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News Article

What Can the Renegotiation of NAFTA Mean for Mexico?

Fri, 09/01/2017 - 09:46

NAFTA gave everybody a political and economic playing field that, at the moment, is shattered. But Mexico is wellprepared for renegotiations and the country will benefit long-term from this.

A good example of how the Mexican automotive industry has developed is in Juarez City. Juarez is a popular industrial destination and the second-busiest crossing between Mexico and the US after Tijuana. I always find it a bit surreal that a big part of the Mexican automotive industry calls this dry and desert-like environment home. Many US auto part companies established in the region and they are still there despite the tweets and comments from President Trump.

Another good example of success for the Mexican industry is the German investment coming to the country. With the Germany-Mexico Dual Year finished, Germany is the main commercial partner for Mexico in Europe, representing 1.1 percent of all Mexican exports as of 2016 and 3.6 percent of Mexican imports. Germany could find the full cancellation of NAFTA beneficial as the US still represents 81 percent of Mexican exports. However, for the European automotive industry Mexico is the platform to reach the US market competitively, which means that a fine-tuning of NAFTA would be even more beneficial.

German direct investments in Mexico have increased by US$2.2 billion in 2016, representing 9 percent of all foreign direct investment, while the US leads the list with around 39 percent. Yet, a qualified workforce is crucial to deliver products with a quality standard similar to the “Made in Germany” brand. Discussions regarding the dual-education program after the German success model are intensifying. Education is being enhanced by including technical skills and knowledge into standard education programs. More companies are implementing the dual-education scheme and graduates are in high demand.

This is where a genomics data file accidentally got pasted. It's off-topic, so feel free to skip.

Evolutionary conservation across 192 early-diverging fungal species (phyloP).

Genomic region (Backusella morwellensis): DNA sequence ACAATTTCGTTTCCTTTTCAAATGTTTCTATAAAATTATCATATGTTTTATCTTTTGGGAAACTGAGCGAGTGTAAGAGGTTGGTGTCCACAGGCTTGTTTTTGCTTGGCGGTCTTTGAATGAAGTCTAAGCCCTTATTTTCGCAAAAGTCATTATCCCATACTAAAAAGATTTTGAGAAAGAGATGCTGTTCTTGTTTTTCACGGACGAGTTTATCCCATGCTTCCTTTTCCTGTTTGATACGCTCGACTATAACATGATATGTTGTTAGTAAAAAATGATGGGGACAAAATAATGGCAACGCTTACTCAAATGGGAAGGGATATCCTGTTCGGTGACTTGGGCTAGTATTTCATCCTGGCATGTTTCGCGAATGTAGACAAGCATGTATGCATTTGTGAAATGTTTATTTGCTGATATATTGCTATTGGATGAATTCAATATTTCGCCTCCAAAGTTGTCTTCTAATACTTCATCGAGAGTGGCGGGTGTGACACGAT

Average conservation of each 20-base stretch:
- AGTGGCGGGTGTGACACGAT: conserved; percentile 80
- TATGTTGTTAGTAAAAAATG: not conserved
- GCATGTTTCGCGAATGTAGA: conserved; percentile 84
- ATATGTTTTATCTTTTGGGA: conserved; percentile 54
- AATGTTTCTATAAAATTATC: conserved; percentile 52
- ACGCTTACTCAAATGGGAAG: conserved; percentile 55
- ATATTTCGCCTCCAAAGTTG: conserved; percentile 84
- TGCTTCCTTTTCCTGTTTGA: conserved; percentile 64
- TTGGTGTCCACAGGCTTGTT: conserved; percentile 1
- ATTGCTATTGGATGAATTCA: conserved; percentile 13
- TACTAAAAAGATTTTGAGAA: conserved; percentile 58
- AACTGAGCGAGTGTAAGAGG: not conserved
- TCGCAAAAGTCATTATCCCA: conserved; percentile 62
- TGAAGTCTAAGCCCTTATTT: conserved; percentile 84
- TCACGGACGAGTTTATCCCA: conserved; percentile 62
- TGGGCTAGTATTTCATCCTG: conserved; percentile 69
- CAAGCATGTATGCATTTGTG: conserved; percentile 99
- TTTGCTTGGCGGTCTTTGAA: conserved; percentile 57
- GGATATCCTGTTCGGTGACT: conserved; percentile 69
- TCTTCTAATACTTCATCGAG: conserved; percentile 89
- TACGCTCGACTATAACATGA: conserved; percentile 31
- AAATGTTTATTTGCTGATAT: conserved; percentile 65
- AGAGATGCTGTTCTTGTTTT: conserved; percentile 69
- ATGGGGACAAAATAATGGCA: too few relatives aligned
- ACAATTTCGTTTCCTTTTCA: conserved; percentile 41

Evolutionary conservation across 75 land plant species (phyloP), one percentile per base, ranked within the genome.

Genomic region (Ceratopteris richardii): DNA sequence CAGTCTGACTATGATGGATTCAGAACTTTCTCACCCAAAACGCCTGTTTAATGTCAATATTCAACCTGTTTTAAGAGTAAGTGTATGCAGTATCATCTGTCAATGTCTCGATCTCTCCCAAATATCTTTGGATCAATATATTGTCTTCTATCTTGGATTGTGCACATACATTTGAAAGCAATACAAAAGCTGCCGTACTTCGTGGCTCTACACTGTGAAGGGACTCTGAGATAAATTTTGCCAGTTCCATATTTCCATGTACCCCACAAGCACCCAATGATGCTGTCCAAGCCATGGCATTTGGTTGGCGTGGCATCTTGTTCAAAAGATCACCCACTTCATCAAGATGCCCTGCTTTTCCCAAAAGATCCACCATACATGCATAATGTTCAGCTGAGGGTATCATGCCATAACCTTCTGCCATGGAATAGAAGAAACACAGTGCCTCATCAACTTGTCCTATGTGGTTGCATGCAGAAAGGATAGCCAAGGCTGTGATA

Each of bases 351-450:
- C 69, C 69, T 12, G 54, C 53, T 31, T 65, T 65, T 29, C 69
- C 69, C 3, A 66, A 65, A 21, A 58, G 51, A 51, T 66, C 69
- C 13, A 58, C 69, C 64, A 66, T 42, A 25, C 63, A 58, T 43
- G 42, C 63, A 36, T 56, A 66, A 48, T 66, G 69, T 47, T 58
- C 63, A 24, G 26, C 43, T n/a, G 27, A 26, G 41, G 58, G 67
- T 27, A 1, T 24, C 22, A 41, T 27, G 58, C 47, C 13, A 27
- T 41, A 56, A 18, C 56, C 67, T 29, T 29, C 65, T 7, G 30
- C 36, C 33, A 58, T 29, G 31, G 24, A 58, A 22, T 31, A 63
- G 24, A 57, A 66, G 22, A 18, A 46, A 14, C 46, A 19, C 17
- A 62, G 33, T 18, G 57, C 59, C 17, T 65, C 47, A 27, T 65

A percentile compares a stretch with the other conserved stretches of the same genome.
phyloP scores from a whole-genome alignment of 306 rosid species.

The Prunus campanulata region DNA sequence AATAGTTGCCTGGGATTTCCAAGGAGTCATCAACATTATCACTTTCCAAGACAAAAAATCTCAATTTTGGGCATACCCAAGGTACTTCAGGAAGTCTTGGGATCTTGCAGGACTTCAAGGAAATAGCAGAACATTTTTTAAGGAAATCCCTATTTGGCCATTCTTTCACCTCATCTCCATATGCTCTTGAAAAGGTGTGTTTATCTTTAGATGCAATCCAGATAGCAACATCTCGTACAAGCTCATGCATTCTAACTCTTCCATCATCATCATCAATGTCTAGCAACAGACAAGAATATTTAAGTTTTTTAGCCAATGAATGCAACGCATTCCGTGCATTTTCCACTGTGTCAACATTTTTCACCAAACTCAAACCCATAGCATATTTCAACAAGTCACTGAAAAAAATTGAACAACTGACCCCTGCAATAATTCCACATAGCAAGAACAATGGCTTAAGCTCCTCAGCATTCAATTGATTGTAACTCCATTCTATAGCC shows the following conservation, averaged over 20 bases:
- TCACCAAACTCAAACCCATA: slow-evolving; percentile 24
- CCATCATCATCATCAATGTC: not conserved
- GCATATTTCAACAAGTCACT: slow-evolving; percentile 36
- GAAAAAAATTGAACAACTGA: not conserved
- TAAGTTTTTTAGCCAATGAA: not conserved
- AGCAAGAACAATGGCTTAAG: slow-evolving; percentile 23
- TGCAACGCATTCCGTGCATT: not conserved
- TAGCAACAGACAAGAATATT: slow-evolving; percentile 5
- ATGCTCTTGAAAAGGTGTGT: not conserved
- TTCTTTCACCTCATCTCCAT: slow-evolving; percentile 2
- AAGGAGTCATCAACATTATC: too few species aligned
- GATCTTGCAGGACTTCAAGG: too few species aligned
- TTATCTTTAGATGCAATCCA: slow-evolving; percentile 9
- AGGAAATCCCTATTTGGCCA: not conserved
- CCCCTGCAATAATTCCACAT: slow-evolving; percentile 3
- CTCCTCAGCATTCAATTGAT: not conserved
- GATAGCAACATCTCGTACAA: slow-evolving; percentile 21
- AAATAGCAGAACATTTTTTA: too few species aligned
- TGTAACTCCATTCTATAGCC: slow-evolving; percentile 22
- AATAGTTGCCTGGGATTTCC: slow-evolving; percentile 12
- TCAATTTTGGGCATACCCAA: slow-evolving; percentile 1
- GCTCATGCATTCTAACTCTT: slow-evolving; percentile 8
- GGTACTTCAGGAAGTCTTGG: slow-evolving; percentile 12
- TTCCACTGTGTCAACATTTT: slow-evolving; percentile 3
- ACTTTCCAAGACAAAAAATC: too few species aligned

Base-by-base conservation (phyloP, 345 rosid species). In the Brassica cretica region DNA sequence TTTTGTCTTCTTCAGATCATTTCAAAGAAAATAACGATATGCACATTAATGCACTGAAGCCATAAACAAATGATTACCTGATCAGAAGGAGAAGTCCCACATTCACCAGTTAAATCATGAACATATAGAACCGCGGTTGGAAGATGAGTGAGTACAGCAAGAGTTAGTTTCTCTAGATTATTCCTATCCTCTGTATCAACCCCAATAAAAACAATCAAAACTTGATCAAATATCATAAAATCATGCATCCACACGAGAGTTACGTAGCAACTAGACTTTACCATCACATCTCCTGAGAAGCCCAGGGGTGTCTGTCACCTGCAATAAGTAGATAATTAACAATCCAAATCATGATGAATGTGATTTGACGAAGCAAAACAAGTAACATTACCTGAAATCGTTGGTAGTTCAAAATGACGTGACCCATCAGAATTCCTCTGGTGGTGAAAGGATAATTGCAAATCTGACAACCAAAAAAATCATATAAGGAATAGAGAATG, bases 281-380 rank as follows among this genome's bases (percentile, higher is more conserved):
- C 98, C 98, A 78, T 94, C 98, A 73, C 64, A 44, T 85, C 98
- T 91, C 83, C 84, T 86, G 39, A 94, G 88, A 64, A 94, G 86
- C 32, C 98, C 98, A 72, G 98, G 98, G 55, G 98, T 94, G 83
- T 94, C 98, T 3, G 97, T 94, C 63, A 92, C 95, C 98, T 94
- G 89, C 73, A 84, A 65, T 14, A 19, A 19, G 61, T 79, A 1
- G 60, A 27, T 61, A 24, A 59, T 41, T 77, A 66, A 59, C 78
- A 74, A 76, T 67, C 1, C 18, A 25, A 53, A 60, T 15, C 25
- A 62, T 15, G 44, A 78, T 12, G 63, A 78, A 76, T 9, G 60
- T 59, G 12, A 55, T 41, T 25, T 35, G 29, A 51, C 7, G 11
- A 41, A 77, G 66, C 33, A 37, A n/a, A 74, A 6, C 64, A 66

NAFTA is being renegotiated at the request of the US but in Mexico, it is business as usual. The main issue the country still faces is the lack of a qualified workforce, which is high in demand by all companies present here. This shortage creates one of the main challenges for the industry. This is true not only for automotive but for all other industry sectors in Mexico and solving this issue will be one of the main roadblocks for Mexico’s future economic development.

In the case of a fundamental renegotiation of NAFTA that would lead to a decrease in foreign direct investment, Mexico will need to create further incentives for companies to invest in the country, while focusing on further training and development of the Mexican workforce.

Regardless, Mexico is still the most attractive emerging market with almost US$27 billion of foreign direct investment in 2016 and will be for some time due to its geopolitical position and the advantages it brings even with a renegotiated NAFTA. But Mexico, and even the US, will lose some momentum as uncertainty is not a word that companies need while deciding on multimillion and even billion-dollar investments with a five to 10-year timeframe. HSBC Mexico’s conservative estimate for total foreign direct investment coming to the country in 2017 is US$16 billion.

Mexico’s track record and expertise in arranging trade agreements will help in negotiations. Negative migration numbers between Mexico and the US are a result, among other factors, of the job opportunities NAFTA has created. In the end, the underlying trade flows and dependencies between the US and Mexico are beneficial for both countries and will remain.

HSBC is uniquely positioned in the NAFTA market and North America is at the heart of our core strategy. Our network and knowledge within the region and our ability to deliver our expertise to clients are among the main attractors for companies in Germany and other countries alike. We are a global bank, founded to support trade flows. We still believe in the opportunities of cross-border trade flows and our strategy is designed to facilitate our clients’ access to the US, Mexico and Canada markets.